The road map calls for Israel to withdraw from the occupied territories if the Palestinians take steps to stop militants. It also calls for Israel not to take steps that would prejudge final-status issues, in particular concerning Jerusalem and the borders of a future Palestinian state. Sharon, with President Bush's tacit acceptance, has largely ignored these restrictions, continuing to build settlements in the West Bank and vowing that the six largest settlements, including key built-up areas around Jerusalem, will remain part of Israel "forever." (New construction has been restricted to these areas, while halted in the dozens of isolated settlements.) Bush signaled his acceptance of Sharon's policies in a letter on April 14, 2004, in which he said that "realities on the ground" meant that Israel should be able to keep some settlements. This speech represented a historic shift in U.S. policy toward the Israeli settlements, which are considered illegal under the Fourth Geneva Convention (with Israeli legal dissent). Since then the Bush administration has expressed concern to Israel about construction that threatens to cut off Jerusalem from the West Bank, but has largely given Sharon a free hand in the "settlement blocs" he aims to "keep as part of Israel, connected territorially to Israel," according to his Monday press conference.
Israel is also enjoying an enviable strategic situation, with relative freedom of action, mainly as a result of Bush's aggressive policy in the Middle East. Its rivals, Iran and Syria, are facing international pressure to change their behavior (although the oil-abundant Iran is far less vulnerable to such pressure than Syria). Iraq is under American occupation, and Saudi Arabia and Egypt have been called to reform and liberalize their regimes. The Palestinians are still devastated by the death of their longtime leader Yasser Arafat last year. Their cause lost some of its global prominence and attention, as Mahmoud Abbas (Abu Mazen), the new P.A. leader, lacks his former mentor's charisma. Sharon is treating him as a useless weakling, while Hamas, the Islamic militant group, is gaining strength. Israel's Gaza withdrawal has weakened Abbas even more, as he failed to show control in the "liberated" areas. Now he wants to postpone legislative elections, originally planned for late January, for fear of losing ground to Hamas.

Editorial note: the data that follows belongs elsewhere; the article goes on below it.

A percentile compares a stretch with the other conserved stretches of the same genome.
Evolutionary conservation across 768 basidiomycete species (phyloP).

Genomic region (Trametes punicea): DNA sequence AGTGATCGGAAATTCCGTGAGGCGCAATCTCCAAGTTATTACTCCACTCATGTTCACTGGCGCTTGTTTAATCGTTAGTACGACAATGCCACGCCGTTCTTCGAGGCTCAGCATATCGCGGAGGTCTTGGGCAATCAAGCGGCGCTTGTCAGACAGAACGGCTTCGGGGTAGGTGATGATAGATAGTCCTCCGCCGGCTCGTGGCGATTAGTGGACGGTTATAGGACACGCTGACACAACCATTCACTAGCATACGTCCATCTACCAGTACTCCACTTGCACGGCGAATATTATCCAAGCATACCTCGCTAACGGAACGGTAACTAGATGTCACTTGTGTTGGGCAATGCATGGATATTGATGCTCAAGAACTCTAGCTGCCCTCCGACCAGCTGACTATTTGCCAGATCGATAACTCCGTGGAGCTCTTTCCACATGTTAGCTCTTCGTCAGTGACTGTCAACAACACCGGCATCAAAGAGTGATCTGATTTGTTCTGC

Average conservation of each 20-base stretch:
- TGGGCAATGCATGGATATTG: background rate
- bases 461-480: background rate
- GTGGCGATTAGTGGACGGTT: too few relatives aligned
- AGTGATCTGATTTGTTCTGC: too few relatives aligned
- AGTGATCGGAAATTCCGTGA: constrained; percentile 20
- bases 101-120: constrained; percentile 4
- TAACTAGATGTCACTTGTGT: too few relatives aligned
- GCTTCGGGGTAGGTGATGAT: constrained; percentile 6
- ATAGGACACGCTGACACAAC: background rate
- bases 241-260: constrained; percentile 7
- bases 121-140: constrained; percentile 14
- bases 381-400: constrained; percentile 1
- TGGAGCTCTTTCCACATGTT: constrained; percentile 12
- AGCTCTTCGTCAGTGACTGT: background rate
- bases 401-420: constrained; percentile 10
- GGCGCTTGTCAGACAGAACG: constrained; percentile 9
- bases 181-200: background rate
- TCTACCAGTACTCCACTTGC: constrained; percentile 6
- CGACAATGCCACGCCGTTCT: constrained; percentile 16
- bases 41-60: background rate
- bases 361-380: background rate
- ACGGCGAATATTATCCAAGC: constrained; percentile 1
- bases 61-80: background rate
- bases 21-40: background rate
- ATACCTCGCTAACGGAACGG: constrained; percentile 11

Bush and Sharon see eye to eye on almost everything involving the Palestinians, but their interests are not identical. Unlike Sharon, Bush views Abbas as a genuine reformer, committed to peace and democracy, and has so far rejected Sharon's efforts to sideline him. Moreover, American Mideast policy is often judged in European and Arab capitals by its willingness to pressure Israel on the settlements, the barrier and other contentious behaviors in the West Bank. This is where possible tensions between Sharon and Bush could arise, which Peretz will try to exploit. Last week, following a last-minute intervention by Secretary of State Condoleezza Rice, the Palestinians gained a first-ever crack in the Israeli siege around Gaza. Scheduled to open on Friday, the Rafah border crossing to Egypt will give the P.A. some control over its external border, although under the third-party supervision of European border officers and Israeli remote-controlled video cameras. This may be far from the Palestinian hopes, but nevertheless it is another important move in ending Israel's occupation.
In these circumstances, the coming Israeli government will probably determine the direction of events in the Palestinian-Israeli arena. The new timetable means that a decision on the next step in the West Bank may be made during 2006, rather than deferred to 2007. Much depends on the composition of Israel's next coalition, especially given the new tripartite structure, which all but leaves out the possibility of a dominant party. Stable parliamentary support is a necessity for a follow-up to the Gaza pullout. International involvement is no less important, in order to keep the process going. Bush's domestic problems cast doubt on his ability to be involved, but Washington remains committed, as shown by Rice's recent visit. This is a good sign, but more will be needed in the coming months.